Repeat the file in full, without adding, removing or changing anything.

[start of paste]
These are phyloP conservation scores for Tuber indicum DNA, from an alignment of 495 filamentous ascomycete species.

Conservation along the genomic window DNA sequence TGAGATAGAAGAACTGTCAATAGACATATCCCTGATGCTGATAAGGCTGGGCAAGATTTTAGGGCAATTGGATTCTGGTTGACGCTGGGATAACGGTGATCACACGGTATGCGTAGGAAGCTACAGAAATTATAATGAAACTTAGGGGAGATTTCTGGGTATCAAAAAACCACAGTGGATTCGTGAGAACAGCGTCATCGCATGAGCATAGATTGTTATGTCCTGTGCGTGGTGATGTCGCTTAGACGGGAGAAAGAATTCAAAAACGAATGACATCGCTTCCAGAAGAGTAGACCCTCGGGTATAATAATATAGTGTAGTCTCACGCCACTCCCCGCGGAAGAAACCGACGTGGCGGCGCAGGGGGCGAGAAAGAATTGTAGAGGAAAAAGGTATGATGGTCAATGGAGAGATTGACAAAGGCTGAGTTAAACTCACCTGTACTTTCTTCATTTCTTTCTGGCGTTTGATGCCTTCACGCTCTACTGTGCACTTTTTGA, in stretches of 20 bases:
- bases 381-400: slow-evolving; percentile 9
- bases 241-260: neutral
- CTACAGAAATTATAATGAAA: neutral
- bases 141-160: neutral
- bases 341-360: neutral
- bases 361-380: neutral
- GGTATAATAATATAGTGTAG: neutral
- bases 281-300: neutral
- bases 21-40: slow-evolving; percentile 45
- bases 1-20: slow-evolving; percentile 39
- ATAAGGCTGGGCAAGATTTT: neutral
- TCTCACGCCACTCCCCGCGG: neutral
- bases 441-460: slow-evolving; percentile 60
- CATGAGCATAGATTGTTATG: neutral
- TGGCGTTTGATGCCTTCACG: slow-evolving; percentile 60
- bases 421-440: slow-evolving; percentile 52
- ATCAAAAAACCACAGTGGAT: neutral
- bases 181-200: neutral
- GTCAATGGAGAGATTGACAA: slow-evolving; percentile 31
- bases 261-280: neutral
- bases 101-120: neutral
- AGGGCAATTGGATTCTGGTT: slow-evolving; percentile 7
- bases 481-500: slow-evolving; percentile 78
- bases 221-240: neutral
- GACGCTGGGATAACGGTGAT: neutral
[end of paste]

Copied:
These are phyloP conservation scores for Tuber indicum DNA, from an alignment of 495 filamentous ascomycete species.

Conservation along the genomic window DNA sequence TGAGATAGAAGAACTGTCAATAGACATATCCCTGATGCTGATAAGGCTGGGCAAGATTTTAGGGCAATTGGATTCTGGTTGACGCTGGGATAACGGTGATCACACGGTATGCGTAGGAAGCTACAGAAATTATAATGAAACTTAGGGGAGATTTCTGGGTATCAAAAAACCACAGTGGATTCGTGAGAACAGCGTCATCGCATGAGCATAGATTGTTATGTCCTGTGCGTGGTGATGTCGCTTAGACGGGAGAAAGAATTCAAAAACGAATGACATCGCTTCCAGAAGAGTAGACCCTCGGGTATAATAATATAGTGTAGTCTCACGCCACTCCCCGCGGAAGAAACCGACGTGGCGGCGCAGGGGGCGAGAAAGAATTGTAGAGGAAAAAGGTATGATGGTCAATGGAGAGATTGACAAAGGCTGAGTTAAACTCACCTGTACTTTCTTCATTTCTTTCTGGCGTTTGATGCCTTCACGCTCTACTGTGCACTTTTTGA, in stretches of 20 bases:
- bases 381-400: slow-evolving; percentile 9
- bases 241-260: neutral
- CTACAGAAATTATAATGAAA: neutral
- bases 141-160: neutral
- bases 341-360: neutral
- bases 361-380: neutral
- GGTATAATAATATAGTGTAG: neutral
- bases 281-300: neutral
- bases 21-40: slow-evolving; percentile 45
- bases 1-20: slow-evolving; percentile 39
- ATAAGGCTGGGCAAGATTTT: neutral
- TCTCACGCCACTCCCCGCGG: neutral
- bases 441-460: slow-evolving; percentile 60
- CATGAGCATAGATTGTTATG: neutral
- TGGCGTTTGATGCCTTCACG: slow-evolving; percentile 60
- bases 421-440: slow-evolving; percentile 52
- ATCAAAAAACCACAGTGGAT: neutral
- bases 181-200: neutral
- GTCAATGGAGAGATTGACAA: slow-evolving; percentile 31
- bases 261-280: neutral
- bases 101-120: neutral
- AGGGCAATTGGATTCTGGTT: slow-evolving; percentile 7
- bases 481-500: slow-evolving; percentile 78
- bases 221-240: neutral
- GACGCTGGGATAACGGTGAT: neutral